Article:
The title page says that the three people listed are “editors”, so which relator term to use? “editor”? “editor of compilation”?

This title is a conference proceedings (a Festschrift, even!), so consists mainly of papers, individual works with their own creators. The editors wrote the brief preface, and likely did some editing/formatting of the collected works, so they fit the definition of “editor of compilation”.


RDA Tip of the Week: Editor? Compiler? Editor of Compilation?

RDA has three relationship designators that sound remarkably similar: editor, editor of compilation, and compiler. If the title page says “editor” or “compiler”, which relator term should you use? Which MARC tag?

A compiler is a creator of a new work. Specifically, it is “a person, family, or corporate body responsible for creating a new work (e.g., a bibliography, a directory) by selecting, arranging, aggregating, and editing data, information, etc.” Data-heavy works such as bibliographies and technical handbooks are likely to have compilers. This access point goes in a 1XX (if there is more than one creator, others will go in a 7XX).

An editor is a contributor to an expression of a work. Specifically, it is “a person, family, or corporate body contributing to an expression of a work by revising or clarifying the content, e.g., adding an introduction, notes, or other critical matter. An editor may also prepare an expression of a work for production, publication, or distribution.” A work by a previous creator that has been edited for this expression is likely to have an editor, in addition to its original creator. This access point goes in a 7XX.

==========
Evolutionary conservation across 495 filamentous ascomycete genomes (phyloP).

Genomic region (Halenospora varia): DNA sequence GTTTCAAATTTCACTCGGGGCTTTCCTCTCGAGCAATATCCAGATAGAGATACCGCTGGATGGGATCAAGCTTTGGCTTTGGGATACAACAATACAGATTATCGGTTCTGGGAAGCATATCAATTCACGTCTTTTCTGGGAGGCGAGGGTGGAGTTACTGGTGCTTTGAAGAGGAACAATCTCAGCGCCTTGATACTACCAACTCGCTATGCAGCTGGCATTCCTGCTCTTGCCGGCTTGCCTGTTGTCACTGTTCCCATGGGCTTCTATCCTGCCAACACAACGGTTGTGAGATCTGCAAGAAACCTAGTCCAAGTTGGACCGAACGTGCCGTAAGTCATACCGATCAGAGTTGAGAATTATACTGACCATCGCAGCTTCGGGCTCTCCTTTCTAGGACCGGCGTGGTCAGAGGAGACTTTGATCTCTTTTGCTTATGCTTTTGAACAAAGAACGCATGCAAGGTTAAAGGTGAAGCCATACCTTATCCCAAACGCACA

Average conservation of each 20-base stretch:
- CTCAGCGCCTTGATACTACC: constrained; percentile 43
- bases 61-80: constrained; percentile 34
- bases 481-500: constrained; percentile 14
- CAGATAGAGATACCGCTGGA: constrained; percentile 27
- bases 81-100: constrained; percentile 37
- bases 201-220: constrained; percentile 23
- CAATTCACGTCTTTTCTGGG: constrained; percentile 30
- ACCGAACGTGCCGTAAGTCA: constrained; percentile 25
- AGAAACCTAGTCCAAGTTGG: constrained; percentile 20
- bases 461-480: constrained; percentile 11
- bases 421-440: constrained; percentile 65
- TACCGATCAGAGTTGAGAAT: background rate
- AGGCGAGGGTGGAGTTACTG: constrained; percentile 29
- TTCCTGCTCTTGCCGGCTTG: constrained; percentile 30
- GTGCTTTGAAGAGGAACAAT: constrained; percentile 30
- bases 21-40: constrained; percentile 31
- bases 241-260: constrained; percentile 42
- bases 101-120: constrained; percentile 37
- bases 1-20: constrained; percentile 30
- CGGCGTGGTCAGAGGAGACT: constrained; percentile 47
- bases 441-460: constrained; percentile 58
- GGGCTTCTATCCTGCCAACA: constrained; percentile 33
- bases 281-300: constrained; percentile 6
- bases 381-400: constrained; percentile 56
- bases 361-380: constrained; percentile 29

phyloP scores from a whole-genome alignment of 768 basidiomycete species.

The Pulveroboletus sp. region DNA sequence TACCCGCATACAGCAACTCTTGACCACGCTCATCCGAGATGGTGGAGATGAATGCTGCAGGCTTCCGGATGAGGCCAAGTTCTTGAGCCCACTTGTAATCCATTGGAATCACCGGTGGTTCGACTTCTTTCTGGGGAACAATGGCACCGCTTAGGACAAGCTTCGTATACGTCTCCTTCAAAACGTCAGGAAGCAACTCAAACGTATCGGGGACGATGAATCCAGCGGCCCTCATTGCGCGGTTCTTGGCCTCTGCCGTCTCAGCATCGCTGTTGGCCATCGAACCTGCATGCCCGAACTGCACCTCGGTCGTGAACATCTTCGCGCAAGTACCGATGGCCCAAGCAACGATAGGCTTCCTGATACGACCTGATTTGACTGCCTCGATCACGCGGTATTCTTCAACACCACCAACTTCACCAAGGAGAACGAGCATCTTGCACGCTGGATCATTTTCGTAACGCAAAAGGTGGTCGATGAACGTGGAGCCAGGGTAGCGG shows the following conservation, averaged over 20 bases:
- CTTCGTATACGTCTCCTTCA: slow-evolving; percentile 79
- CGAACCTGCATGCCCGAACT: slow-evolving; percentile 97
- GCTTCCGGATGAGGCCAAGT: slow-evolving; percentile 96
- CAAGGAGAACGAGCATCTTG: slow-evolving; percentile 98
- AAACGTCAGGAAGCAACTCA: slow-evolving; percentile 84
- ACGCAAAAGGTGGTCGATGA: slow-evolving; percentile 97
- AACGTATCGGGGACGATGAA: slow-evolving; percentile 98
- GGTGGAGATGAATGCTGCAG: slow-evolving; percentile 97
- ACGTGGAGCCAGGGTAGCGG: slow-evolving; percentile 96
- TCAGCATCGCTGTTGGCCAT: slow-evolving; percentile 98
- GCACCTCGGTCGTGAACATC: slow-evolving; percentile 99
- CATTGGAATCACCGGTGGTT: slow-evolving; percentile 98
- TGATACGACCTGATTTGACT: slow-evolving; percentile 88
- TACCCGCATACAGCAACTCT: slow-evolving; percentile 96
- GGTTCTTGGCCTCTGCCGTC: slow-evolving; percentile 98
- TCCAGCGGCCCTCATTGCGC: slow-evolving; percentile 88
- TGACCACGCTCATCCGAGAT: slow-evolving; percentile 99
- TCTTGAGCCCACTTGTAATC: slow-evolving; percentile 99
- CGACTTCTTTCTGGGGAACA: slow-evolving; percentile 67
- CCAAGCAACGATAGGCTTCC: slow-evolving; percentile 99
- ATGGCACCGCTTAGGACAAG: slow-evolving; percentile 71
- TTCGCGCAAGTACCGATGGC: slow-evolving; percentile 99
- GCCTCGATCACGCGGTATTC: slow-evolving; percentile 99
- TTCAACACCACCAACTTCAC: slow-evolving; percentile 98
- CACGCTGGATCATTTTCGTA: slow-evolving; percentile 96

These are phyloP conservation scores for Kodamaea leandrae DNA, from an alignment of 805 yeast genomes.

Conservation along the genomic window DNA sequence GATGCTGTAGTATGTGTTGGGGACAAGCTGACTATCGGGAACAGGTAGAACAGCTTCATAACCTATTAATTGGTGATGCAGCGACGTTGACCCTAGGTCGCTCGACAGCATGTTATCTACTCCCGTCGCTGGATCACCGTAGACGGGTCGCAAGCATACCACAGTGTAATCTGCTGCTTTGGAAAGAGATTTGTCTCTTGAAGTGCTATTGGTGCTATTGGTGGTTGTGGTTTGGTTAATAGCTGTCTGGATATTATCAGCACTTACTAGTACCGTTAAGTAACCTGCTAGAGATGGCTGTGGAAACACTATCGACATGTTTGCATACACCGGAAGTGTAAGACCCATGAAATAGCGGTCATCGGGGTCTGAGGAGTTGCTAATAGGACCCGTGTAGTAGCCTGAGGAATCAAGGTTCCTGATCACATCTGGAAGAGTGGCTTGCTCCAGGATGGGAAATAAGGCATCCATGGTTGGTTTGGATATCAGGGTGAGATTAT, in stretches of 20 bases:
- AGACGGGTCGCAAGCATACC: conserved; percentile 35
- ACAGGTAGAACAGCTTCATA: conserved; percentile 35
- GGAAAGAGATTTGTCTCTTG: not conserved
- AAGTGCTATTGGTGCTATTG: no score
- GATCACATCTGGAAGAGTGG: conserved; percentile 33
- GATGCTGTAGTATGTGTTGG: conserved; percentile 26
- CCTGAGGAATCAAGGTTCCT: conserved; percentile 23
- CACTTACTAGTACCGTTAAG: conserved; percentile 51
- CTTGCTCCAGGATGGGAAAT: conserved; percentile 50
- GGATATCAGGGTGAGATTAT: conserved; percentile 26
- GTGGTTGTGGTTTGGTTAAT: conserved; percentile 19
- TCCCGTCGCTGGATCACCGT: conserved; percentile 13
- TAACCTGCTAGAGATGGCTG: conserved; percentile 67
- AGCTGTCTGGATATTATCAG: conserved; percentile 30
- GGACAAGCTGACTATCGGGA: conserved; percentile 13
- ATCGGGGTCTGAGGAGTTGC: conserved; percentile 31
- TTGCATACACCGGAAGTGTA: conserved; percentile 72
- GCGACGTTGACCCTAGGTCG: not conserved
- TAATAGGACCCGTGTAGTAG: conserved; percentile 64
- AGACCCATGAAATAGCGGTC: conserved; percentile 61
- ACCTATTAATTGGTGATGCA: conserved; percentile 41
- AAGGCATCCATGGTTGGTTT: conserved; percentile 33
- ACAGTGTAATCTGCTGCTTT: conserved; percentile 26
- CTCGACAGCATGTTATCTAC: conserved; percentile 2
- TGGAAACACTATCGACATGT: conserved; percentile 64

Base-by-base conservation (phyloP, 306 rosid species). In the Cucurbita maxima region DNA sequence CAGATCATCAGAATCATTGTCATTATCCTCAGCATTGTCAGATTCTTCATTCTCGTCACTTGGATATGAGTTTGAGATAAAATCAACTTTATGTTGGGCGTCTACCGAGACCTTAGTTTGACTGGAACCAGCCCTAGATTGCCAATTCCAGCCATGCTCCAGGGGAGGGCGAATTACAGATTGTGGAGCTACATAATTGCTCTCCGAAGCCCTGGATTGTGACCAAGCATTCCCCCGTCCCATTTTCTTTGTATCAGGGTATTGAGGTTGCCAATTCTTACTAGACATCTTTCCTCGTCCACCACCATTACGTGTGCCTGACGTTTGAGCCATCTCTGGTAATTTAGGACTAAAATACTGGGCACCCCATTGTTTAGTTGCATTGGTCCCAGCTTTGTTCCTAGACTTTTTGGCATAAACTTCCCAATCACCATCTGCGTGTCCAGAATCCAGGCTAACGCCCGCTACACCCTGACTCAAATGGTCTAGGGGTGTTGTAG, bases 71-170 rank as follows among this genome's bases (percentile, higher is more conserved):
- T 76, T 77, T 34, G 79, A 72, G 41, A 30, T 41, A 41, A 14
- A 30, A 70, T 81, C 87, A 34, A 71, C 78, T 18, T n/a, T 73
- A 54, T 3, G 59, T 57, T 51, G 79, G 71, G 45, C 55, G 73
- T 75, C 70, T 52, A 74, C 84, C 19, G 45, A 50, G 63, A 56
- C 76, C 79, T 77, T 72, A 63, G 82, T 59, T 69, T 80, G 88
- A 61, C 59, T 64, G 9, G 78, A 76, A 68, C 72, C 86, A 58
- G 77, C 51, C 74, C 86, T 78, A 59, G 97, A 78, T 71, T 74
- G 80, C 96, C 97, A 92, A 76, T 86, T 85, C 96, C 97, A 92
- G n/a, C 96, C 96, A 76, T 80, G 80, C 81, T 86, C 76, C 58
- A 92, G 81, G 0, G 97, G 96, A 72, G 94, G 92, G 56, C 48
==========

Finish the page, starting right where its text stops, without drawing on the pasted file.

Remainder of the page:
An editor of compilation is a contributor to an expression of a (collective) work. Specifically, it is “a person, family, or corporate body contributing to an expression of a collective or aggregate work by selecting and putting together works, or parts of works, by one or more creators. The editor of compilation may also be involved in clarifying the content, e.g., adding an introduction, notes, or other critical matter, of the compilation.” A collection of works by individual authors, such as a conference proceedings, is likely to have an editor of compilation. This access point goes in a 7XX.

UPDATE: the April 2014 update to RDA will remove “editor of compilation” as a relationship designator; this relationship will be grouped with “editor”.